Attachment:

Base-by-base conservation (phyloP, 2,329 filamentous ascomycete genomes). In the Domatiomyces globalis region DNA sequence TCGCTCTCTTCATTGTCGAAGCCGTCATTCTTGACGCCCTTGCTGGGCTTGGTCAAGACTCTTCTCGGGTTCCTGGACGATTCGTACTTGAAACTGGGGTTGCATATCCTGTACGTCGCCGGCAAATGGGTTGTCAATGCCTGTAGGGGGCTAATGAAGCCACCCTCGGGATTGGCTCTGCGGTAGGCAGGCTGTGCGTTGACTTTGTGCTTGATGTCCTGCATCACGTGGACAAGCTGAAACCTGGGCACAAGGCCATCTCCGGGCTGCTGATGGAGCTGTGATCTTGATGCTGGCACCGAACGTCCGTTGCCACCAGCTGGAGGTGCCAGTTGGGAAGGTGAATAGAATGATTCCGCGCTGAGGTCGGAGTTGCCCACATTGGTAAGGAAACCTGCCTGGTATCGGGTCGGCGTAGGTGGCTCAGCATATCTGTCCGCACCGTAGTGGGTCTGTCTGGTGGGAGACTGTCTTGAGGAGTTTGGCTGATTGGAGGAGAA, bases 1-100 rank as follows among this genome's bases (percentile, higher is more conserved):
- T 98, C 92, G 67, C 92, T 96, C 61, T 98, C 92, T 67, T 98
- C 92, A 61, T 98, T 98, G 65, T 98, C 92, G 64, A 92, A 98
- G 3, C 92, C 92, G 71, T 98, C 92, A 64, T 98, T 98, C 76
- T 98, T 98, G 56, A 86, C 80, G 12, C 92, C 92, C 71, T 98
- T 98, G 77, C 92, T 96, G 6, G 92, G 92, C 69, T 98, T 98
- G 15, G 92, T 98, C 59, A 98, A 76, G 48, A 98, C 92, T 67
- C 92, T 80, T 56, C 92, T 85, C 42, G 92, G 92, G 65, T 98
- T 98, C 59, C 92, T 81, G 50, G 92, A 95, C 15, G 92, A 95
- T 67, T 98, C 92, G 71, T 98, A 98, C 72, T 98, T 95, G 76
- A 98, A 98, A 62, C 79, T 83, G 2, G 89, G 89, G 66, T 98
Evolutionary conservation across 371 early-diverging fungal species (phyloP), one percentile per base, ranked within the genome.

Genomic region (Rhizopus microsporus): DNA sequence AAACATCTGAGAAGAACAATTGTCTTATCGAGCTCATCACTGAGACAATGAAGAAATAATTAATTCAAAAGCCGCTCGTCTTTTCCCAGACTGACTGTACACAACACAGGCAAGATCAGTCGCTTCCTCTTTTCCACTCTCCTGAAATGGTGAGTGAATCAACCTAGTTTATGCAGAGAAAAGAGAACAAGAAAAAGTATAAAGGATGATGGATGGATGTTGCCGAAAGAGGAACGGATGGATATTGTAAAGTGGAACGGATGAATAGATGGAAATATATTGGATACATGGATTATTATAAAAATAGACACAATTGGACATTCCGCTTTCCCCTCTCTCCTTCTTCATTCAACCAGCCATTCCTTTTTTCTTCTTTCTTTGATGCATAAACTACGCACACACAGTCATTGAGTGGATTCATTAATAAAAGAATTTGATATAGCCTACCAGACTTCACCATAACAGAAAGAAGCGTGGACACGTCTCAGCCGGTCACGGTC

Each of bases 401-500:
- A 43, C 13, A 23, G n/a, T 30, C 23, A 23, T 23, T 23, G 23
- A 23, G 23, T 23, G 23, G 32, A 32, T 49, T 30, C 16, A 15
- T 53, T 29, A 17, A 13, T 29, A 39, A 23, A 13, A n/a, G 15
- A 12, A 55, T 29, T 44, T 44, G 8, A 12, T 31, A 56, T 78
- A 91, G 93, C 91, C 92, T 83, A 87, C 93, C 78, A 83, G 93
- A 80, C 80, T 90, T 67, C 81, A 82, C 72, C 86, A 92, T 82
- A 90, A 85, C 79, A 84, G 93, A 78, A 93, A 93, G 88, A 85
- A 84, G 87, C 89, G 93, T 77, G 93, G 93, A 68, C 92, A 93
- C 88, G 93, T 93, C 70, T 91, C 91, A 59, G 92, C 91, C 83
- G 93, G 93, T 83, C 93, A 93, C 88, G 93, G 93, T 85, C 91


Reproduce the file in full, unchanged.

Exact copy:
Base-by-base conservation (phyloP, 2,329 filamentous ascomycete genomes). In the Domatiomyces globalis region DNA sequence TCGCTCTCTTCATTGTCGAAGCCGTCATTCTTGACGCCCTTGCTGGGCTTGGTCAAGACTCTTCTCGGGTTCCTGGACGATTCGTACTTGAAACTGGGGTTGCATATCCTGTACGTCGCCGGCAAATGGGTTGTCAATGCCTGTAGGGGGCTAATGAAGCCACCCTCGGGATTGGCTCTGCGGTAGGCAGGCTGTGCGTTGACTTTGTGCTTGATGTCCTGCATCACGTGGACAAGCTGAAACCTGGGCACAAGGCCATCTCCGGGCTGCTGATGGAGCTGTGATCTTGATGCTGGCACCGAACGTCCGTTGCCACCAGCTGGAGGTGCCAGTTGGGAAGGTGAATAGAATGATTCCGCGCTGAGGTCGGAGTTGCCCACATTGGTAAGGAAACCTGCCTGGTATCGGGTCGGCGTAGGTGGCTCAGCATATCTGTCCGCACCGTAGTGGGTCTGTCTGGTGGGAGACTGTCTTGAGGAGTTTGGCTGATTGGAGGAGAA, bases 1-100 rank as follows among this genome's bases (percentile, higher is more conserved):
- T 98, C 92, G 67, C 92, T 96, C 61, T 98, C 92, T 67, T 98
- C 92, A 61, T 98, T 98, G 65, T 98, C 92, G 64, A 92, A 98
- G 3, C 92, C 92, G 71, T 98, C 92, A 64, T 98, T 98, C 76
- T 98, T 98, G 56, A 86, C 80, G 12, C 92, C 92, C 71, T 98
- T 98, G 77, C 92, T 96, G 6, G 92, G 92, C 69, T 98, T 98
- G 15, G 92, T 98, C 59, A 98, A 76, G 48, A 98, C 92, T 67
- C 92, T 80, T 56, C 92, T 85, C 42, G 92, G 92, G 65, T 98
- T 98, C 59, C 92, T 81, G 50, G 92, A 95, C 15, G 92, A 95
- T 67, T 98, C 92, G 71, T 98, A 98, C 72, T 98, T 95, G 76
- A 98, A 98, A 62, C 79, T 83, G 2, G 89, G 89, G 66, T 98
Evolutionary conservation across 371 early-diverging fungal species (phyloP), one percentile per base, ranked within the genome.

Genomic region (Rhizopus microsporus): DNA sequence AAACATCTGAGAAGAACAATTGTCTTATCGAGCTCATCACTGAGACAATGAAGAAATAATTAATTCAAAAGCCGCTCGTCTTTTCCCAGACTGACTGTACACAACACAGGCAAGATCAGTCGCTTCCTCTTTTCCACTCTCCTGAAATGGTGAGTGAATCAACCTAGTTTATGCAGAGAAAAGAGAACAAGAAAAAGTATAAAGGATGATGGATGGATGTTGCCGAAAGAGGAACGGATGGATATTGTAAAGTGGAACGGATGAATAGATGGAAATATATTGGATACATGGATTATTATAAAAATAGACACAATTGGACATTCCGCTTTCCCCTCTCTCCTTCTTCATTCAACCAGCCATTCCTTTTTTCTTCTTTCTTTGATGCATAAACTACGCACACACAGTCATTGAGTGGATTCATTAATAAAAGAATTTGATATAGCCTACCAGACTTCACCATAACAGAAAGAAGCGTGGACACGTCTCAGCCGGTCACGGTC

Each of bases 401-500:
- A 43, C 13, A 23, G n/a, T 30, C 23, A 23, T 23, T 23, G 23
- A 23, G 23, T 23, G 23, G 32, A 32, T 49, T 30, C 16, A 15
- T 53, T 29, A 17, A 13, T 29, A 39, A 23, A 13, A n/a, G 15
- A 12, A 55, T 29, T 44, T 44, G 8, A 12, T 31, A 56, T 78
- A 91, G 93, C 91, C 92, T 83, A 87, C 93, C 78, A 83, G 93
- A 80, C 80, T 90, T 67, C 81, A 82, C 72, C 86, A 92, T 82
- A 90, A 85, C 79, A 84, G 93, A 78, A 93, A 93, G 88, A 85
- A 84, G 87, C 89, G 93, T 77, G 93, G 93, A 68, C 92, A 93
- C 88, G 93, T 93, C 70, T 91, C 91, A 59, G 92, C 91, C 83
- G 93, G 93, T 83, C 93, A 93, C 88, G 93, G 93, T 85, C 91